Uruguay versus New Zealand
Awhile ago a friend of mine tried to convince me that New Zealand was such an awesome place. I cannot quite recall her reasoning but it never quite reached me. Here are some reasons that New Zealand is bad for you, as in a letter to John Derbyshire.
Dear John — I was a [senior medical professional] in New Zealand, at [name of town], from [dates, a recent year and a half]. Shall I tell you all the ways it sucks?
1) Its lawyers make much more than its MDs, on average. Sorry, that’s a bad sign.
2) It always rains. (Places that are very green always rain)
3) Its medical system sucks on toast.
4) It’s anti-semitic.
5) It hates the USA.
6) Its children are poorly educated, and its teenagers have one of the highest rates of suicide in the Western world — it has very poor child psychiatric services, much worse than ours.
7) Its indigenous people (the Maoris), make our Native Americans look like Puritans (“Once Were Warriors” is no exaggeration).
Oh, did I mention that they heat their homes using wood, that their homes are much chillier than ours, that their best brand of clothesdryers goes by the name of SMEG (deservedly), that prices are two-three times higher than in the US for much shoddier goods, and that the food is in the best British tradition?
Don’t get me started on taxes.
I kissed the ground when I returned back to SF, which is not my favorite city. But to be back in the USA! Even under Obama, it’s better here, and they’re under their brand of Conservatives right now!
Now we shall compare that to a description of the South American country of Uruguay.I
stumbled onto your post on Uruguay. I spent two or three weeks hacking around there a couple years ago, and it’s a splendid little country. They claim what is probably an honest 97 percent literacy rate, the cities are clean, street dogs are well fed and don’t cower, out in the country kids in smocks go to neat little schools … it’s really nice. The current president is a center-left guy, oncologist by trade, who goes back to his lab once a week to work. His nurses kiss him on the cheek. The country had a military govt for some years, but when discontent arose, the generals held an election, lost, shrugged, and went back to the barracks. The uruguayos are civil, good-natured, and kind, the sort of folks who’ll walk to the corner with you when you ask directions, just to be sure you got it. They are, as they say, more European than Europe, so you don’t have that uneasy feeling of a potential machete moshpit lurking always. Were it not for stern duty, I’d happily move there and spend the sunset years drinking tannat, the vernacular red wine, and eating beef and pasta. Keep those fantasies going.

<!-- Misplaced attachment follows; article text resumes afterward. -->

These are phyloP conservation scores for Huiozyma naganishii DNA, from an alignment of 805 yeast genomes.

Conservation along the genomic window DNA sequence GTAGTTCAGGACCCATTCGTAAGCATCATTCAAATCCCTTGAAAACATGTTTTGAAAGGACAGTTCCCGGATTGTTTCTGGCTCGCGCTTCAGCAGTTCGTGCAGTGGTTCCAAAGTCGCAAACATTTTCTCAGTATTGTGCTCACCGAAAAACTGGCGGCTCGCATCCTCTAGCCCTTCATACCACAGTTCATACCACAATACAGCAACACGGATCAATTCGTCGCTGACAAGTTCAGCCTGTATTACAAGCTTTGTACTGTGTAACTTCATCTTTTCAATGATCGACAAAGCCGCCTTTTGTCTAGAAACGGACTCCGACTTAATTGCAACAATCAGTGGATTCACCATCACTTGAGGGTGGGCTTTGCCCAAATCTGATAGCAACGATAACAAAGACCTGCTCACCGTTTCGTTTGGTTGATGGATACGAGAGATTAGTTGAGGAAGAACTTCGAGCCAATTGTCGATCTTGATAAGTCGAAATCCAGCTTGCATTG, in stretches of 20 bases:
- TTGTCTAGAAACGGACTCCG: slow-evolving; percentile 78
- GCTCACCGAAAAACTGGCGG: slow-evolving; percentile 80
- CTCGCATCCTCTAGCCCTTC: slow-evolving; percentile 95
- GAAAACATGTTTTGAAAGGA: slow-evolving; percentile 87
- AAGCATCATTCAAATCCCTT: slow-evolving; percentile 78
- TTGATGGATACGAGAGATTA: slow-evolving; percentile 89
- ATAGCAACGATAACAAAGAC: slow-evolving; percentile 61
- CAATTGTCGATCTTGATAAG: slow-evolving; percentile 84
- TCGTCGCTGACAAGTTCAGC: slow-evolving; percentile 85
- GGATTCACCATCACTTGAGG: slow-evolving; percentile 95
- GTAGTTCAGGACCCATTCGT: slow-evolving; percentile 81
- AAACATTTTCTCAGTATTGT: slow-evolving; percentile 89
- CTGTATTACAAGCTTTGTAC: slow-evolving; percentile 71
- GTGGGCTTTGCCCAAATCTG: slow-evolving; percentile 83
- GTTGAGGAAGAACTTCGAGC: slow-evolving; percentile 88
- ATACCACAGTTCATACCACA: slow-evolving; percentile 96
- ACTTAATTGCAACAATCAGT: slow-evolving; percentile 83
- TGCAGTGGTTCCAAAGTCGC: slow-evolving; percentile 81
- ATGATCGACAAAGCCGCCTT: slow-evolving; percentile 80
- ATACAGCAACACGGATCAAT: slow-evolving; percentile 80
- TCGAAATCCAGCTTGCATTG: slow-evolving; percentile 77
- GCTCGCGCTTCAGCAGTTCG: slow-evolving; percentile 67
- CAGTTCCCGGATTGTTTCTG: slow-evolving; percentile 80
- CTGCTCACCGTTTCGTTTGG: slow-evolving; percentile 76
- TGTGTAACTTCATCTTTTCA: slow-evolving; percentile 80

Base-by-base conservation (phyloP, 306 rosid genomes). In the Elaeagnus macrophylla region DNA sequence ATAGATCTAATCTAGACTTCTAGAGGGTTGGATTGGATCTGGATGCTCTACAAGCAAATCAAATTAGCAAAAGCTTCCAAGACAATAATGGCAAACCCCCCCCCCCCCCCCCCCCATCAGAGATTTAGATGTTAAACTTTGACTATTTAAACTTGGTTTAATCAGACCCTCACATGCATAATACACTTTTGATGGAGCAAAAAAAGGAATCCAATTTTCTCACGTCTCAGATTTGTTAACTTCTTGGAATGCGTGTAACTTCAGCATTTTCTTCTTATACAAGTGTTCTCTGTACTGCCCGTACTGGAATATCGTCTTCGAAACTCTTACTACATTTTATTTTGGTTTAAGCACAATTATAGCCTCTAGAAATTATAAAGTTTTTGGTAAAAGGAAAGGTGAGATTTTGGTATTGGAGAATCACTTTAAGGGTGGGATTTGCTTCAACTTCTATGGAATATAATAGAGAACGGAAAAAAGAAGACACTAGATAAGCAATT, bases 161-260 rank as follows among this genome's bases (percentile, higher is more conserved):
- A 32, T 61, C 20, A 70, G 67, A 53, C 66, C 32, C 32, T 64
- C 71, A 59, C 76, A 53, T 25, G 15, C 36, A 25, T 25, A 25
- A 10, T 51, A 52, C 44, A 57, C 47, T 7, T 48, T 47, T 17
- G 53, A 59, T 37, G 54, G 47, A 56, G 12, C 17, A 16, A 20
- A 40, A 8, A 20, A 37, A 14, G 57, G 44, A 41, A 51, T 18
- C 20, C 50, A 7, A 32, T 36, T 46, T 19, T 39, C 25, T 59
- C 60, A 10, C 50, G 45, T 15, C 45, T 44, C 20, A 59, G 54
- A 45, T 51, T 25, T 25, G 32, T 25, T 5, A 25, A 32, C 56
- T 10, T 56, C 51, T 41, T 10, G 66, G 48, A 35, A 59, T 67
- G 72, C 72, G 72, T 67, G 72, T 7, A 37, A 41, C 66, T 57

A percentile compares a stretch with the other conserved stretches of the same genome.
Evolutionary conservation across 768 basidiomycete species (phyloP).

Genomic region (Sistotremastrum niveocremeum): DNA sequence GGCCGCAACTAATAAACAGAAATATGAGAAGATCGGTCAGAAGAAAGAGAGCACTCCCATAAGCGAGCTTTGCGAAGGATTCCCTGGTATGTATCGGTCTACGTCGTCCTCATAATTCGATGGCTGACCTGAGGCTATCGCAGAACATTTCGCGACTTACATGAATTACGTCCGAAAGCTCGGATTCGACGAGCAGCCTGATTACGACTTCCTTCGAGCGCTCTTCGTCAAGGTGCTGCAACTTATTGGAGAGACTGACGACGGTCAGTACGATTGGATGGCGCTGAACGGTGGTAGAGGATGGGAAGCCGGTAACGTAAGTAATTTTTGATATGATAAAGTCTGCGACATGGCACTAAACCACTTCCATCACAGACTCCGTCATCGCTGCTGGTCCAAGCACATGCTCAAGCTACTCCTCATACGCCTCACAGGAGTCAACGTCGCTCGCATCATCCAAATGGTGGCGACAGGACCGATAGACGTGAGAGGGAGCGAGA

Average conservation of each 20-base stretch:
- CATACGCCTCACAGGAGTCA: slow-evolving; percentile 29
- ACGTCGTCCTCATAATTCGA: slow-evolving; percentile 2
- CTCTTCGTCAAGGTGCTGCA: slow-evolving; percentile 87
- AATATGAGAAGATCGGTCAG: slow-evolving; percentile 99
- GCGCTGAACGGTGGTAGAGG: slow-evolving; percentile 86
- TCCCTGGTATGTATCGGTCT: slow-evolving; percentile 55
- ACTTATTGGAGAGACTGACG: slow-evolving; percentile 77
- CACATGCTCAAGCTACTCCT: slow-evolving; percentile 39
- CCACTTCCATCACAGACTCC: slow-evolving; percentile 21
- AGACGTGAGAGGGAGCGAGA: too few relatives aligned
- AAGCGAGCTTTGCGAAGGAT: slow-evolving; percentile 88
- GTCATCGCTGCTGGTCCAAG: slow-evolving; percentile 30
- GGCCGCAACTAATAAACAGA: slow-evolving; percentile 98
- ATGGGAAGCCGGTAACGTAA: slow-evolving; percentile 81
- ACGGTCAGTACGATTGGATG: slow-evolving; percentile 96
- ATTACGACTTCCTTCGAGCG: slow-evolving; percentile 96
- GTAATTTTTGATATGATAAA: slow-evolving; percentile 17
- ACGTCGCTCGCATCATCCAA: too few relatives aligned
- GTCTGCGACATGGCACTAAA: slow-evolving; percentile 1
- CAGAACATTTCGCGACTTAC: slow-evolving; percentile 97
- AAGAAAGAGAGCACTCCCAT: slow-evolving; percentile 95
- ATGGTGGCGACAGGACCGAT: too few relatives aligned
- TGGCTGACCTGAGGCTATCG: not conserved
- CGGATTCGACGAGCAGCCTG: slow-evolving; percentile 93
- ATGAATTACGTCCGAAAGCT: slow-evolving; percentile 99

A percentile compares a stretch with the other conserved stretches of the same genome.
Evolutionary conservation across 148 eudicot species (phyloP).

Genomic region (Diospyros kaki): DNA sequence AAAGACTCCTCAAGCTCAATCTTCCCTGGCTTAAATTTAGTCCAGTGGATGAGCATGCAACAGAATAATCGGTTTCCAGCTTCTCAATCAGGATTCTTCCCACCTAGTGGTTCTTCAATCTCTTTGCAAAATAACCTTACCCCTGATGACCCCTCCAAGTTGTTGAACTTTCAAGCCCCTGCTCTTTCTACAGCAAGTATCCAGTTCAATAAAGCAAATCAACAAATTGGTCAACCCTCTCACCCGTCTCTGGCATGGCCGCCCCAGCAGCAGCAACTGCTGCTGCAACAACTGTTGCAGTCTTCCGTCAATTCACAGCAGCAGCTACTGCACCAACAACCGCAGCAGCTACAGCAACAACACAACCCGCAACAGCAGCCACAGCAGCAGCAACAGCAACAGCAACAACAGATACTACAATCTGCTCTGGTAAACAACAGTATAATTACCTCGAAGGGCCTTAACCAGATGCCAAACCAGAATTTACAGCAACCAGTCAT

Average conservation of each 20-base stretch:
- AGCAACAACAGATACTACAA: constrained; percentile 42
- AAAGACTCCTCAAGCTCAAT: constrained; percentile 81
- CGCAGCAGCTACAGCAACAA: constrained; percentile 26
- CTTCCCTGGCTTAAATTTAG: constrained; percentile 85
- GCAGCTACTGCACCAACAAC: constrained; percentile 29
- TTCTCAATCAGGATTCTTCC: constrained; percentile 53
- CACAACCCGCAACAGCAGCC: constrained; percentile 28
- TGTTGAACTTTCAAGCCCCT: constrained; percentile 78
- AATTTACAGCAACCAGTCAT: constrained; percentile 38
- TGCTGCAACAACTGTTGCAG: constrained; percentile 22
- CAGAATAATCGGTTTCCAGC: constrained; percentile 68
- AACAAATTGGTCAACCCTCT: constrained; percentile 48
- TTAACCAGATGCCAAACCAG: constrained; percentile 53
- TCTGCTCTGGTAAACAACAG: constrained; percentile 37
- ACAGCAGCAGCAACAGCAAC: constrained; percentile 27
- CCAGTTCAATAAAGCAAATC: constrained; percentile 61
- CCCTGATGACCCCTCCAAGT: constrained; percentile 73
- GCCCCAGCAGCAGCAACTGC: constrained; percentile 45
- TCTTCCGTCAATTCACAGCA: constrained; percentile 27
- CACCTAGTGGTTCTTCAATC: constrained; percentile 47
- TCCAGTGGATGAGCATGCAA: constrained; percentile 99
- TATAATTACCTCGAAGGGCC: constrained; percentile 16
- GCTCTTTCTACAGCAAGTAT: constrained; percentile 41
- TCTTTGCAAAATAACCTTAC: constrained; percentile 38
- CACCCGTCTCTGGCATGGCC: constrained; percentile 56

This is not quite within the stereotype of “any nation whose name ends in ‘-guay.'”
So what quiet countries are we overlooking for just places to stay of awhile?